It’s not how this origami looks that’s important, but why it looks that way.

We’re currently living in the golden age of Japanese capsule toys. There’s an unprecedented number of gacha machines and trinkets on sale in the country, largely thanks to designers shifting the focus of their efforts away from crafting children’s’ playthings and towards quirky collectibles that adults are happy to impulse-buy.

Take, for example, the latest offerings from Tokyo design company Bright Link’s Gachatto division: oritsuru, or folded paper origami cranes. Oritsuru are considered good luck charms, so 300 yen (US$2.60) doesn’t seem like such a bad price for a skillfully folded one, except…

these ones aren’t skillfully folded. Honestly, out of the five possible designs, only the one on the left resembles a proper oritsuru, with the others looking more like a dinosaur, fish, or coil of poo, if they look like anything at all. So why does Bright Link think that people will be willing to pay for sub-par origami?

Because the cranes are folded by gyaru.

For those not familiar with the term, gyaru, from the English “gal,” is a Japanese slang term used to describe young women with flashy fashion sense and uninhibited personalities. According to the preview for Origami Cranes Folded by Gyaru (or “Gyaru ga Otta Oritsuru” in Japanese), each crane was folded by a different girl, with the designs from left to right being the handiwork of gyaru nicknamed Kanappe, Sa-tan, Rina-chosu, Okkina, and Mocchi.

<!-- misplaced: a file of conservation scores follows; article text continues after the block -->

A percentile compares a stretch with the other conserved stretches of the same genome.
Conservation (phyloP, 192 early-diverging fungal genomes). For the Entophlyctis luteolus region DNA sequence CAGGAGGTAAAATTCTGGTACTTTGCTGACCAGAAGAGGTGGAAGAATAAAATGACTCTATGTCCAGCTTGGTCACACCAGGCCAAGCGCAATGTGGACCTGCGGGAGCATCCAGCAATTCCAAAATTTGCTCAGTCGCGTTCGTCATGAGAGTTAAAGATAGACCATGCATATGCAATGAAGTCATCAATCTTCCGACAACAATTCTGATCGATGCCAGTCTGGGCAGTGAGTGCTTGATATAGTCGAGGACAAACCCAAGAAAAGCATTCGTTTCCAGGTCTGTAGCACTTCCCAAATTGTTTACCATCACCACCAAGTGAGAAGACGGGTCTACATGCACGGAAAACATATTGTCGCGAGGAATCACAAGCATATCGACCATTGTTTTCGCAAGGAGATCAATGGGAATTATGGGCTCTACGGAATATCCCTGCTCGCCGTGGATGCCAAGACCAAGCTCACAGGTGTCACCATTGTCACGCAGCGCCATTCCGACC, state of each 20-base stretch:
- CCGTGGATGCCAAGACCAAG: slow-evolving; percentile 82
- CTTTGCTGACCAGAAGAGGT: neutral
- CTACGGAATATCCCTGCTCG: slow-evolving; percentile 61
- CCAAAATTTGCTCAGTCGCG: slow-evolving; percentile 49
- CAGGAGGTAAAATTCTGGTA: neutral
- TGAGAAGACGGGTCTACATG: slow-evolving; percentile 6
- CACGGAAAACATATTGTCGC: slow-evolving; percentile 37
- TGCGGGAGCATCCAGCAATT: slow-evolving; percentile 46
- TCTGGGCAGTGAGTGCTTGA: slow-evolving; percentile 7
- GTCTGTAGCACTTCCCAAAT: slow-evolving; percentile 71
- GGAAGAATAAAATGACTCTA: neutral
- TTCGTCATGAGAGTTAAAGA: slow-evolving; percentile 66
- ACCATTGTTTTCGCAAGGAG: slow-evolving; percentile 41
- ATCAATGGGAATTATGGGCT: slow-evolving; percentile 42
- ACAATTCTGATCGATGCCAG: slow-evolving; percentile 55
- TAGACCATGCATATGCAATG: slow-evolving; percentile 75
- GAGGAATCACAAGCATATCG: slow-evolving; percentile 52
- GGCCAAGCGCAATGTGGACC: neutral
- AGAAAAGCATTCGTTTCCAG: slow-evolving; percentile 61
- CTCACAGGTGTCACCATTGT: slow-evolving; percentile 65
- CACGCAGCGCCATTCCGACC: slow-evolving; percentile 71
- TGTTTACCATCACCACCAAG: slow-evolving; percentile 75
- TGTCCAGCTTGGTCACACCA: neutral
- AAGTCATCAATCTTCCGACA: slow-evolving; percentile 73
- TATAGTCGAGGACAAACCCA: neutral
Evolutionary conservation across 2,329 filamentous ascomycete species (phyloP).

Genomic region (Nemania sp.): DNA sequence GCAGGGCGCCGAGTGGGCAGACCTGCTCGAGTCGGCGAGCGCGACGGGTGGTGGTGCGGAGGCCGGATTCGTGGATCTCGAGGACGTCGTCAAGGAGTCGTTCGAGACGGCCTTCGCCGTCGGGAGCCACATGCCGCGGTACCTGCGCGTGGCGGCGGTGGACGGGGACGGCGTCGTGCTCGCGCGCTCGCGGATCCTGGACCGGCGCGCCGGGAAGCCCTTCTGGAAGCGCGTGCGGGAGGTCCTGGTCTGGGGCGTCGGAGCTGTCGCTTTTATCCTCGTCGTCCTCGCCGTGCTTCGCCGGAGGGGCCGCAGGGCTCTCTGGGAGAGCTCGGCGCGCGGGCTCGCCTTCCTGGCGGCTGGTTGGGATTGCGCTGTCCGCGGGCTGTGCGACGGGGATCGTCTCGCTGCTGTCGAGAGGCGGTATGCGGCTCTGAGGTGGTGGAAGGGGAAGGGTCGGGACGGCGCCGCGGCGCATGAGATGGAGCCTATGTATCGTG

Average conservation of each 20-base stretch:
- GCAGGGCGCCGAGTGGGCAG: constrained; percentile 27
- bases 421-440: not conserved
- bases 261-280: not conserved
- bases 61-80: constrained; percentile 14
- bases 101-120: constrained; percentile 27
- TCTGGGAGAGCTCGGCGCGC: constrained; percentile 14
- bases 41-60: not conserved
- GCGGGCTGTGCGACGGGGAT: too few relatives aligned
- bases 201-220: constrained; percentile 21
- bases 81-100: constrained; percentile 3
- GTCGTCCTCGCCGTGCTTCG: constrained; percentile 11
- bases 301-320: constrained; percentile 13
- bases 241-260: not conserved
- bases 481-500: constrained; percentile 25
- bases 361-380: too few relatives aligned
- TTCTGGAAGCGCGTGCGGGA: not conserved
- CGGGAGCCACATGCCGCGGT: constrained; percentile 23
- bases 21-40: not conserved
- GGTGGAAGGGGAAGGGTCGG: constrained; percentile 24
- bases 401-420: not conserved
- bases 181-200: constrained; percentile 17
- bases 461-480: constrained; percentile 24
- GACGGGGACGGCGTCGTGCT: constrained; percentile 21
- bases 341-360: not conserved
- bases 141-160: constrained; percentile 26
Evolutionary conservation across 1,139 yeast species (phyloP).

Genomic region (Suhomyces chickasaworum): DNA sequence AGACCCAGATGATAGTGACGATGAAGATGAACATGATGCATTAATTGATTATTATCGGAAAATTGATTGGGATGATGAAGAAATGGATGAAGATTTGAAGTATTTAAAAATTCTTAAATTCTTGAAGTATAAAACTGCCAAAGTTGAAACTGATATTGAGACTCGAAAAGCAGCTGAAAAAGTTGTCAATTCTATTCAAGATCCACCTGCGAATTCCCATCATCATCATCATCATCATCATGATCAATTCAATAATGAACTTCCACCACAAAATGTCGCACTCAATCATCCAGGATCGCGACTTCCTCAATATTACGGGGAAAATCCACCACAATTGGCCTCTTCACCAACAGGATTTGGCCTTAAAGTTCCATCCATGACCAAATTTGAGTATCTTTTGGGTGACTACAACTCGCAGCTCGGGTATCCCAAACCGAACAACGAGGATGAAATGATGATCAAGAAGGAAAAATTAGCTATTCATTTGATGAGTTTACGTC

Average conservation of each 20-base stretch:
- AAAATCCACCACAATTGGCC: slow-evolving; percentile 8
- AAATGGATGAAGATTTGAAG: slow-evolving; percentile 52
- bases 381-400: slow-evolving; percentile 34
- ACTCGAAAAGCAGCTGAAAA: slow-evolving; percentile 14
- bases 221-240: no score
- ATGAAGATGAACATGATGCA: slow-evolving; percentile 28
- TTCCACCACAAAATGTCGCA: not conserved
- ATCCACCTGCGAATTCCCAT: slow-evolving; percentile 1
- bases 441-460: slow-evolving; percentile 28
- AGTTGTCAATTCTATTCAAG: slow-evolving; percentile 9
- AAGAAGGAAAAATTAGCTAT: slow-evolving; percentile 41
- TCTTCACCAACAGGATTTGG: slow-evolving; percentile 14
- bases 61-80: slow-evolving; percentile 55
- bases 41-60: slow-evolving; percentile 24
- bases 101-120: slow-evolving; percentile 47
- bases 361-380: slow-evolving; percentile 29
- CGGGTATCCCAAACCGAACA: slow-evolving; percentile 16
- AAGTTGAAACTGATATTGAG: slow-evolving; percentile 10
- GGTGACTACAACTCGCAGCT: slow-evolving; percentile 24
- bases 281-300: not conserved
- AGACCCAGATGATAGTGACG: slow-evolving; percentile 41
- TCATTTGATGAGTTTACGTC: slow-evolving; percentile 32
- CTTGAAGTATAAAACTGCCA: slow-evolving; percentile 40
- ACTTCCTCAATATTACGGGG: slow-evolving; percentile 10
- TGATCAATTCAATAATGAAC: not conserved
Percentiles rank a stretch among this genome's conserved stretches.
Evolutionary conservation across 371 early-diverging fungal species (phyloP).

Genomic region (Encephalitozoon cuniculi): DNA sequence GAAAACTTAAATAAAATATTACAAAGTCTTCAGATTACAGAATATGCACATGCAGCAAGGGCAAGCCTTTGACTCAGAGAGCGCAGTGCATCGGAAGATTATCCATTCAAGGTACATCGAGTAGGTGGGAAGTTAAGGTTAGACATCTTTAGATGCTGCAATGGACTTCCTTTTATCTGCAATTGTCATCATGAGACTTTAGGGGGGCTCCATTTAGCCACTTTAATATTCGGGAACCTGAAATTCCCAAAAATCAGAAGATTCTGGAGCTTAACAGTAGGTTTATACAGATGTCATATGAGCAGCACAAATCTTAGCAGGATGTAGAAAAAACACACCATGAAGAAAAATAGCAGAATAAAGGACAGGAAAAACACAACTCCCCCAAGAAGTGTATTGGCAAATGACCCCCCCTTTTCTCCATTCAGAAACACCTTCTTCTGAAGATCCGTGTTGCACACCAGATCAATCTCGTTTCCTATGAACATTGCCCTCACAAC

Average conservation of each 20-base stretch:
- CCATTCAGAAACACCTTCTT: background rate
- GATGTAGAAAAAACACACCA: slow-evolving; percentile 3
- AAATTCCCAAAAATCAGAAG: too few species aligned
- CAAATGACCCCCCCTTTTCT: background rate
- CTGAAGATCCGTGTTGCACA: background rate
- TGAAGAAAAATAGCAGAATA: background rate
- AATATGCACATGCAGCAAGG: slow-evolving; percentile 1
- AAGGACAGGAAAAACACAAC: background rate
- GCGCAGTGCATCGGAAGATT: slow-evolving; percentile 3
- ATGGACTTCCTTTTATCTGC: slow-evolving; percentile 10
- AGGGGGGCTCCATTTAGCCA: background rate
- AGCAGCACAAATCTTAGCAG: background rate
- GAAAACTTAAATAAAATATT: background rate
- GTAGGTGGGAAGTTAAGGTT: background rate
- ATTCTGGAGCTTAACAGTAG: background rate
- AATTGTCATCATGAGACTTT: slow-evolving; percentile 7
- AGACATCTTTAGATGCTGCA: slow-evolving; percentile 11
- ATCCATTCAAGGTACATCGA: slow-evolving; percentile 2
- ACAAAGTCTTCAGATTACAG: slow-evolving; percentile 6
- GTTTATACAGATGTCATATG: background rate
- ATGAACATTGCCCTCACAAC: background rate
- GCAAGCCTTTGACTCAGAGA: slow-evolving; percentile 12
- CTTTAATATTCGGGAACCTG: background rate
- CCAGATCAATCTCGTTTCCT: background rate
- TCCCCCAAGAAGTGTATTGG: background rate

As for the questionable quality of the folding, the joke seems to be that the extra-long fingernails favored by gyaru aren’t exactly the most conducive to making precise origami creases. There’s also likely an intended added appeal of the imperfect shapes giving them a more personal feel. Each paper crane capsule toy is hand-folded by Bright Link, following the designs created by Kanappe and her cohorts, and as an additional bonus the cranes come with a video of the respective gyaru folding the original, likely in the form of a QR code paper included in the capsule.

The Origami Cranes Folded by Gyaru are slated to go on sale in late March, but if you want to take steps to secure our right now, online retailer Stale is taking preorders here. Note that the preorders are only for boxes 40, though at 7,999 yen it’s about 33 percent cheaper than buying that many cranes individually out of gacha machines, making it a money-saving option for people who really, really like origami and gyaru.

Sources: Twitter/@kunio9209 via Otakomu, Asology, Stale
Top image: Pakutaso
Insert images: Stale
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